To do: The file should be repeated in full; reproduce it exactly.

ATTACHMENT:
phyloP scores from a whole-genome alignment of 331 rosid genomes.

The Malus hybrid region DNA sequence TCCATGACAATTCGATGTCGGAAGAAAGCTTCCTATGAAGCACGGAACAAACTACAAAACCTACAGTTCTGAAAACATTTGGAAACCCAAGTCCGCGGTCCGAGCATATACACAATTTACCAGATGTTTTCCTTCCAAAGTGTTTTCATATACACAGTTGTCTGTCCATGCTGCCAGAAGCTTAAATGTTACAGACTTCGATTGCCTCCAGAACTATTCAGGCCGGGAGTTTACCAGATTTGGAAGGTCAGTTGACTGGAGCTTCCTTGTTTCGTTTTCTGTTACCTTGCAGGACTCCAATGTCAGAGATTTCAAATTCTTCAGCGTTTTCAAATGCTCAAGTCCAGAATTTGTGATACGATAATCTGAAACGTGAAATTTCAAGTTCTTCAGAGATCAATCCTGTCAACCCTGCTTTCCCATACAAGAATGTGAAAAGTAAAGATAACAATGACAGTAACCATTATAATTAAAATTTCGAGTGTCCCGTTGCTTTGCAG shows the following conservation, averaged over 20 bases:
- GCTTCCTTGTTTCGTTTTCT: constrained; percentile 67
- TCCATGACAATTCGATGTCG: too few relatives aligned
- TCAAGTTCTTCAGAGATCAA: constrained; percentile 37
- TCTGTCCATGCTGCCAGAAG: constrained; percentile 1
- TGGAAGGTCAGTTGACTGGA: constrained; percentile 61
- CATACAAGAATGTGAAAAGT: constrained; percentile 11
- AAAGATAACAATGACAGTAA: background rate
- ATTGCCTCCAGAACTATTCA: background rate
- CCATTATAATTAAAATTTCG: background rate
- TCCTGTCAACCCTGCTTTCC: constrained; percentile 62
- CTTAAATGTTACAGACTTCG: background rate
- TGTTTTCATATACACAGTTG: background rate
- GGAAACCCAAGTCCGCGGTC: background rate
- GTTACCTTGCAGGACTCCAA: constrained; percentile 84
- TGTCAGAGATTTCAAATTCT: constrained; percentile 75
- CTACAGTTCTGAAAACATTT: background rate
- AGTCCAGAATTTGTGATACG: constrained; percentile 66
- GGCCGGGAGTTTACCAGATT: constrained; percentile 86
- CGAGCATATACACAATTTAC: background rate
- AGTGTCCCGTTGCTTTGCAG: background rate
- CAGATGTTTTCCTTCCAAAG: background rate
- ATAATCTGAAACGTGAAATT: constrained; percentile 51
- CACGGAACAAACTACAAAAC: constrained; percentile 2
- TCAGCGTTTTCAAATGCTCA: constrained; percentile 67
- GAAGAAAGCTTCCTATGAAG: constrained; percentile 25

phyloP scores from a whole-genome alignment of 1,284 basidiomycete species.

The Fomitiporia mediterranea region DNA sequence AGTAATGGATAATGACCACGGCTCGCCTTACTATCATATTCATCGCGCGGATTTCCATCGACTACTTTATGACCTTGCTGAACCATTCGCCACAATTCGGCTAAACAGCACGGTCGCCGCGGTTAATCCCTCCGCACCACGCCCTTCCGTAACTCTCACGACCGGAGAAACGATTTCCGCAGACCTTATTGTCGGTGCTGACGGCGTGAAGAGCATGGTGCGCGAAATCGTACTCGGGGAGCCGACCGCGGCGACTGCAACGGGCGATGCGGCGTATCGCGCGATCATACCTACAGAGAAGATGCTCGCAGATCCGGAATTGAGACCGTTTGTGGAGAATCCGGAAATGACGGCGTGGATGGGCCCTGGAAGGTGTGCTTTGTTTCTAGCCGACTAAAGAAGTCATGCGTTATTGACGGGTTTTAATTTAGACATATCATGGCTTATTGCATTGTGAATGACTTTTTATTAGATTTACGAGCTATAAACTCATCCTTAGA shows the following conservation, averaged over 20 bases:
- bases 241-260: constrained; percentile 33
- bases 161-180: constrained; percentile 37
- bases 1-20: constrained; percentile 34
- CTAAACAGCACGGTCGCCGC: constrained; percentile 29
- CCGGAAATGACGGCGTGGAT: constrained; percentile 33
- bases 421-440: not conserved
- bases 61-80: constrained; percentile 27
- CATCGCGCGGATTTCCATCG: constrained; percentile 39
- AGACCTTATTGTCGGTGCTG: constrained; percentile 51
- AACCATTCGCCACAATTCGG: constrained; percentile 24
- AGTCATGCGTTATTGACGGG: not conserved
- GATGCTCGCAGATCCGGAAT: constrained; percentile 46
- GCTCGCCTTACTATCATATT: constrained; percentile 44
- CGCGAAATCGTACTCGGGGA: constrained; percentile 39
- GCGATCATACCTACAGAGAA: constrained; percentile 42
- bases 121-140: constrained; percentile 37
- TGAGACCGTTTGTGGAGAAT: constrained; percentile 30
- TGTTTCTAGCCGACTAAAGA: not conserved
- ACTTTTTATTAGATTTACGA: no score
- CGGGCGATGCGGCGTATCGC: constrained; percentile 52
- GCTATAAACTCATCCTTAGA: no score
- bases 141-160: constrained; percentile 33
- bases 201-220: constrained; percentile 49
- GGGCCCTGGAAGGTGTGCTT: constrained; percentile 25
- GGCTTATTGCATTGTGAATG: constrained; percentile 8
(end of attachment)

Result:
phyloP scores from a whole-genome alignment of 331 rosid genomes.

The Malus hybrid region DNA sequence TCCATGACAATTCGATGTCGGAAGAAAGCTTCCTATGAAGCACGGAACAAACTACAAAACCTACAGTTCTGAAAACATTTGGAAACCCAAGTCCGCGGTCCGAGCATATACACAATTTACCAGATGTTTTCCTTCCAAAGTGTTTTCATATACACAGTTGTCTGTCCATGCTGCCAGAAGCTTAAATGTTACAGACTTCGATTGCCTCCAGAACTATTCAGGCCGGGAGTTTACCAGATTTGGAAGGTCAGTTGACTGGAGCTTCCTTGTTTCGTTTTCTGTTACCTTGCAGGACTCCAATGTCAGAGATTTCAAATTCTTCAGCGTTTTCAAATGCTCAAGTCCAGAATTTGTGATACGATAATCTGAAACGTGAAATTTCAAGTTCTTCAGAGATCAATCCTGTCAACCCTGCTTTCCCATACAAGAATGTGAAAAGTAAAGATAACAATGACAGTAACCATTATAATTAAAATTTCGAGTGTCCCGTTGCTTTGCAG shows the following conservation, averaged over 20 bases:
- GCTTCCTTGTTTCGTTTTCT: constrained; percentile 67
- TCCATGACAATTCGATGTCG: too few relatives aligned
- TCAAGTTCTTCAGAGATCAA: constrained; percentile 37
- TCTGTCCATGCTGCCAGAAG: constrained; percentile 1
- TGGAAGGTCAGTTGACTGGA: constrained; percentile 61
- CATACAAGAATGTGAAAAGT: constrained; percentile 11
- AAAGATAACAATGACAGTAA: background rate
- ATTGCCTCCAGAACTATTCA: background rate
- CCATTATAATTAAAATTTCG: background rate
- TCCTGTCAACCCTGCTTTCC: constrained; percentile 62
- CTTAAATGTTACAGACTTCG: background rate
- TGTTTTCATATACACAGTTG: background rate
- GGAAACCCAAGTCCGCGGTC: background rate
- GTTACCTTGCAGGACTCCAA: constrained; percentile 84
- TGTCAGAGATTTCAAATTCT: constrained; percentile 75
- CTACAGTTCTGAAAACATTT: background rate
- AGTCCAGAATTTGTGATACG: constrained; percentile 66
- GGCCGGGAGTTTACCAGATT: constrained; percentile 86
- CGAGCATATACACAATTTAC: background rate
- AGTGTCCCGTTGCTTTGCAG: background rate
- CAGATGTTTTCCTTCCAAAG: background rate
- ATAATCTGAAACGTGAAATT: constrained; percentile 51
- CACGGAACAAACTACAAAAC: constrained; percentile 2
- TCAGCGTTTTCAAATGCTCA: constrained; percentile 67
- GAAGAAAGCTTCCTATGAAG: constrained; percentile 25

phyloP scores from a whole-genome alignment of 1,284 basidiomycete species.

The Fomitiporia mediterranea region DNA sequence AGTAATGGATAATGACCACGGCTCGCCTTACTATCATATTCATCGCGCGGATTTCCATCGACTACTTTATGACCTTGCTGAACCATTCGCCACAATTCGGCTAAACAGCACGGTCGCCGCGGTTAATCCCTCCGCACCACGCCCTTCCGTAACTCTCACGACCGGAGAAACGATTTCCGCAGACCTTATTGTCGGTGCTGACGGCGTGAAGAGCATGGTGCGCGAAATCGTACTCGGGGAGCCGACCGCGGCGACTGCAACGGGCGATGCGGCGTATCGCGCGATCATACCTACAGAGAAGATGCTCGCAGATCCGGAATTGAGACCGTTTGTGGAGAATCCGGAAATGACGGCGTGGATGGGCCCTGGAAGGTGTGCTTTGTTTCTAGCCGACTAAAGAAGTCATGCGTTATTGACGGGTTTTAATTTAGACATATCATGGCTTATTGCATTGTGAATGACTTTTTATTAGATTTACGAGCTATAAACTCATCCTTAGA shows the following conservation, averaged over 20 bases:
- bases 241-260: constrained; percentile 33
- bases 161-180: constrained; percentile 37
- bases 1-20: constrained; percentile 34
- CTAAACAGCACGGTCGCCGC: constrained; percentile 29
- CCGGAAATGACGGCGTGGAT: constrained; percentile 33
- bases 421-440: not conserved
- bases 61-80: constrained; percentile 27
- CATCGCGCGGATTTCCATCG: constrained; percentile 39
- AGACCTTATTGTCGGTGCTG: constrained; percentile 51
- AACCATTCGCCACAATTCGG: constrained; percentile 24
- AGTCATGCGTTATTGACGGG: not conserved
- GATGCTCGCAGATCCGGAAT: constrained; percentile 46
- GCTCGCCTTACTATCATATT: constrained; percentile 44
- CGCGAAATCGTACTCGGGGA: constrained; percentile 39
- GCGATCATACCTACAGAGAA: constrained; percentile 42
- bases 121-140: constrained; percentile 37
- TGAGACCGTTTGTGGAGAAT: constrained; percentile 30
- TGTTTCTAGCCGACTAAAGA: not conserved
- ACTTTTTATTAGATTTACGA: no score
- CGGGCGATGCGGCGTATCGC: constrained; percentile 52
- GCTATAAACTCATCCTTAGA: no score
- bases 141-160: constrained; percentile 33
- bases 201-220: constrained; percentile 49
- GGGCCCTGGAAGGTGTGCTT: constrained; percentile 25
- GGCTTATTGCATTGTGAATG: constrained; percentile 8